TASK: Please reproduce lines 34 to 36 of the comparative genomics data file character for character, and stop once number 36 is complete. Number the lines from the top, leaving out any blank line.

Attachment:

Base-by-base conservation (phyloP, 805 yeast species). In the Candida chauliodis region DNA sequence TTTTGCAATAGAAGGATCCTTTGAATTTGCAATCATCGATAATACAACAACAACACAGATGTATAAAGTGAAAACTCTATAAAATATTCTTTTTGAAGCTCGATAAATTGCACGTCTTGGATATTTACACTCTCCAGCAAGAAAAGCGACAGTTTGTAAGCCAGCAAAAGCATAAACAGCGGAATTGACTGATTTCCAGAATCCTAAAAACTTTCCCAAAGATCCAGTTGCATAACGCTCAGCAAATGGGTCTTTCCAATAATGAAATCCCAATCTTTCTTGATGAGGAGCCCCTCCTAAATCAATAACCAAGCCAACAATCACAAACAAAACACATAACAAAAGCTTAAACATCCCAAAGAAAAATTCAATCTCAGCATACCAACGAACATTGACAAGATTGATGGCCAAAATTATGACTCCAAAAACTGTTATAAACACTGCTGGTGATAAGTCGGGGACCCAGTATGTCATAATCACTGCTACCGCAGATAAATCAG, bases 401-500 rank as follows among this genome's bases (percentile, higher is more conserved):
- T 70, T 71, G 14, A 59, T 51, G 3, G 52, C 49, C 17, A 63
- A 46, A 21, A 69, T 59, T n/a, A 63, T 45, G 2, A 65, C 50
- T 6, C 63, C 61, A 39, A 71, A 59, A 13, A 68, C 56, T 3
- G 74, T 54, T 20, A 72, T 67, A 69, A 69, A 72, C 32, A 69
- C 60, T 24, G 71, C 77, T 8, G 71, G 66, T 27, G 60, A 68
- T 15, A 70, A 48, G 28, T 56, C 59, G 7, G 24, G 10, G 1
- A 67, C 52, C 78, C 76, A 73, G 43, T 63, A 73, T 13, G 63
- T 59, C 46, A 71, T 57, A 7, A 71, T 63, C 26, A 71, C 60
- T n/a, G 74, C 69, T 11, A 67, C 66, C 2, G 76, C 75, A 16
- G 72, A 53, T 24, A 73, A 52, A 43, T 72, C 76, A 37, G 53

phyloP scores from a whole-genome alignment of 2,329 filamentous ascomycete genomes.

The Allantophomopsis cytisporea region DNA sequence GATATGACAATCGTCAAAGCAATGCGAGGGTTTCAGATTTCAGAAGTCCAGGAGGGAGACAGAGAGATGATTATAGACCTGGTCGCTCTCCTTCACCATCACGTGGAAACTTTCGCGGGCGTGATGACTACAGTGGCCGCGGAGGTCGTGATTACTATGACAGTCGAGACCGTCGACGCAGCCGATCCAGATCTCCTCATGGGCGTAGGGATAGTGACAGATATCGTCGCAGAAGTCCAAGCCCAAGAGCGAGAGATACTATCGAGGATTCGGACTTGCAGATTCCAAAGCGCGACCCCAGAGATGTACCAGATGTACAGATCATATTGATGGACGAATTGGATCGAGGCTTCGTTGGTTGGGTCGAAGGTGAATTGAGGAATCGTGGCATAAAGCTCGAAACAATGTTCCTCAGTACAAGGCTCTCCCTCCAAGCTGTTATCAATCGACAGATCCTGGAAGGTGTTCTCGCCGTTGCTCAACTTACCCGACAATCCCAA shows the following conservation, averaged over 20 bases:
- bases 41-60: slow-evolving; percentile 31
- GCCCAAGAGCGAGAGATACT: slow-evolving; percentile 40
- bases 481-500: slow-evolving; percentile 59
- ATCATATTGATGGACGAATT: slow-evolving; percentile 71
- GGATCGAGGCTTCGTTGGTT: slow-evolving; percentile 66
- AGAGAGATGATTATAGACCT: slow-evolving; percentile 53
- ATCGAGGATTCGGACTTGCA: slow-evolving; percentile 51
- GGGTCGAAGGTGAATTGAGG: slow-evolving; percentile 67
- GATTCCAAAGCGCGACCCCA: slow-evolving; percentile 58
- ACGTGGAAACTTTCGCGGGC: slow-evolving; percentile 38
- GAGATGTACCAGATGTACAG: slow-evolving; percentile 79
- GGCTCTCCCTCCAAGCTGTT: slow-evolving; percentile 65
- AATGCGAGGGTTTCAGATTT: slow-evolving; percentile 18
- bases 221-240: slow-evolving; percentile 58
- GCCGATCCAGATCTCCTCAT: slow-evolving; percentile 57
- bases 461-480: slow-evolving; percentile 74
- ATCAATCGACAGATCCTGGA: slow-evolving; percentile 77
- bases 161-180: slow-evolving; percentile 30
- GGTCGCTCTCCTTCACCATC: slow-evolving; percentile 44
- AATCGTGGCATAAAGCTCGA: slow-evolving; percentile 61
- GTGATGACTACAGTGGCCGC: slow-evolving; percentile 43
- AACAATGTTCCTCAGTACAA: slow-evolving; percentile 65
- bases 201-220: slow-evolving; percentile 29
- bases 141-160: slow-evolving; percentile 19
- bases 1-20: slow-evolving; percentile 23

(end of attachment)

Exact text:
- GTGATGACTACAGTGGCCGC: slow-evolving; percentile 43
- AACAATGTTCCTCAGTACAA: slow-evolving; percentile 65
- bases 201-220: slow-evolving; percentile 29